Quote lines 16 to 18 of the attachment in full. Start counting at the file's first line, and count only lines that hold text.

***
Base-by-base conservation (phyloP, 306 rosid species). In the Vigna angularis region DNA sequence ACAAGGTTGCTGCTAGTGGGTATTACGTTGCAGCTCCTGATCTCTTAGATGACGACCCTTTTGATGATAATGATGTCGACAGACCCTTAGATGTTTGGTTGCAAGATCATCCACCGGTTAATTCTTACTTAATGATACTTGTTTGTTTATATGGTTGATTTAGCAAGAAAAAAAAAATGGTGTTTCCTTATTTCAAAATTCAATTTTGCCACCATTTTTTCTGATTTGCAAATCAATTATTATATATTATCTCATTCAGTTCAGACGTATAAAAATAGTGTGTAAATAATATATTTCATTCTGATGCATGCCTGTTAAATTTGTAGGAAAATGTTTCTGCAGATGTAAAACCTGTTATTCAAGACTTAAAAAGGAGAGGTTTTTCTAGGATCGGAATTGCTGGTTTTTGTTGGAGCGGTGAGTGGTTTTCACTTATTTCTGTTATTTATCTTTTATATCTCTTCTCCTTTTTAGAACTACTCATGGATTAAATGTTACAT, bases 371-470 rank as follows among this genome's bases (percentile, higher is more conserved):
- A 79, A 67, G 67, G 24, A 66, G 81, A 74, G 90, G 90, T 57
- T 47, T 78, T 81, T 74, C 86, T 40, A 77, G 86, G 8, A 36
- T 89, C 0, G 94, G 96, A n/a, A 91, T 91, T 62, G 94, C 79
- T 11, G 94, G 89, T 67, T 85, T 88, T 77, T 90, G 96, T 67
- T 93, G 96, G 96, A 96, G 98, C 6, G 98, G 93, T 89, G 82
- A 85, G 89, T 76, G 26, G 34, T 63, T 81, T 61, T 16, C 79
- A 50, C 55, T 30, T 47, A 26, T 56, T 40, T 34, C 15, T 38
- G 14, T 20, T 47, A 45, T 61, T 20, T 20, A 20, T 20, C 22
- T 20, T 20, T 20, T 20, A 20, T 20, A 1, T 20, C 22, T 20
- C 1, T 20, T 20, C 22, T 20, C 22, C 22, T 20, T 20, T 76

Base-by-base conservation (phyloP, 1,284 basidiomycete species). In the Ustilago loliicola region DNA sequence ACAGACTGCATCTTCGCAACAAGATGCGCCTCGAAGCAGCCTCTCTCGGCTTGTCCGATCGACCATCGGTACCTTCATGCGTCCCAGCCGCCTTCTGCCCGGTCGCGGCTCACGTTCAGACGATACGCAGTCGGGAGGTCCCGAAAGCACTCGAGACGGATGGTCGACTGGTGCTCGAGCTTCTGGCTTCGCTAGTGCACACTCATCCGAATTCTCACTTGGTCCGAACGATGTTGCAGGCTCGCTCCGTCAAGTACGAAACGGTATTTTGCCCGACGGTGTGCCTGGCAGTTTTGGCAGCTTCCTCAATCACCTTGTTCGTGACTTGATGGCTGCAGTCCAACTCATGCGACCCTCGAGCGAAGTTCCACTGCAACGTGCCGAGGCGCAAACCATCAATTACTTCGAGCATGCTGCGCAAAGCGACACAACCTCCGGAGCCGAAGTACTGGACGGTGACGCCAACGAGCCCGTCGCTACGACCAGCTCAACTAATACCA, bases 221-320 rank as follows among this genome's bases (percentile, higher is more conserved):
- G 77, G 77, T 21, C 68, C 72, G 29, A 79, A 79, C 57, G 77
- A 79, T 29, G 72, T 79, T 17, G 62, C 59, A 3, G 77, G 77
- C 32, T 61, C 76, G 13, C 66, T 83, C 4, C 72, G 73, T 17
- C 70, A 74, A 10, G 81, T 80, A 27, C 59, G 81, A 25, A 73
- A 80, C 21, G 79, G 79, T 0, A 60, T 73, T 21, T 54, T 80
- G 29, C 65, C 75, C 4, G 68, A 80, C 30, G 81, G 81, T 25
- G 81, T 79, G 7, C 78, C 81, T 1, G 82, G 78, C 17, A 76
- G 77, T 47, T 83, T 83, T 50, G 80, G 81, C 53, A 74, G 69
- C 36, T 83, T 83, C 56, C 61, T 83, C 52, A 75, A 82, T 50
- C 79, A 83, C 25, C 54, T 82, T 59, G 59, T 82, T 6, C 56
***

- C 70, A 74, A 10, G 81, T 80, A 27, C 59, G 81, A 25, A 73
- A 80, C 21, G 79, G 79, T 0, A 60, T 73, T 21, T 54, T 80
- G 29, C 65, C 75, C 4, G 68, A 80, C 30, G 81, G 81, T 25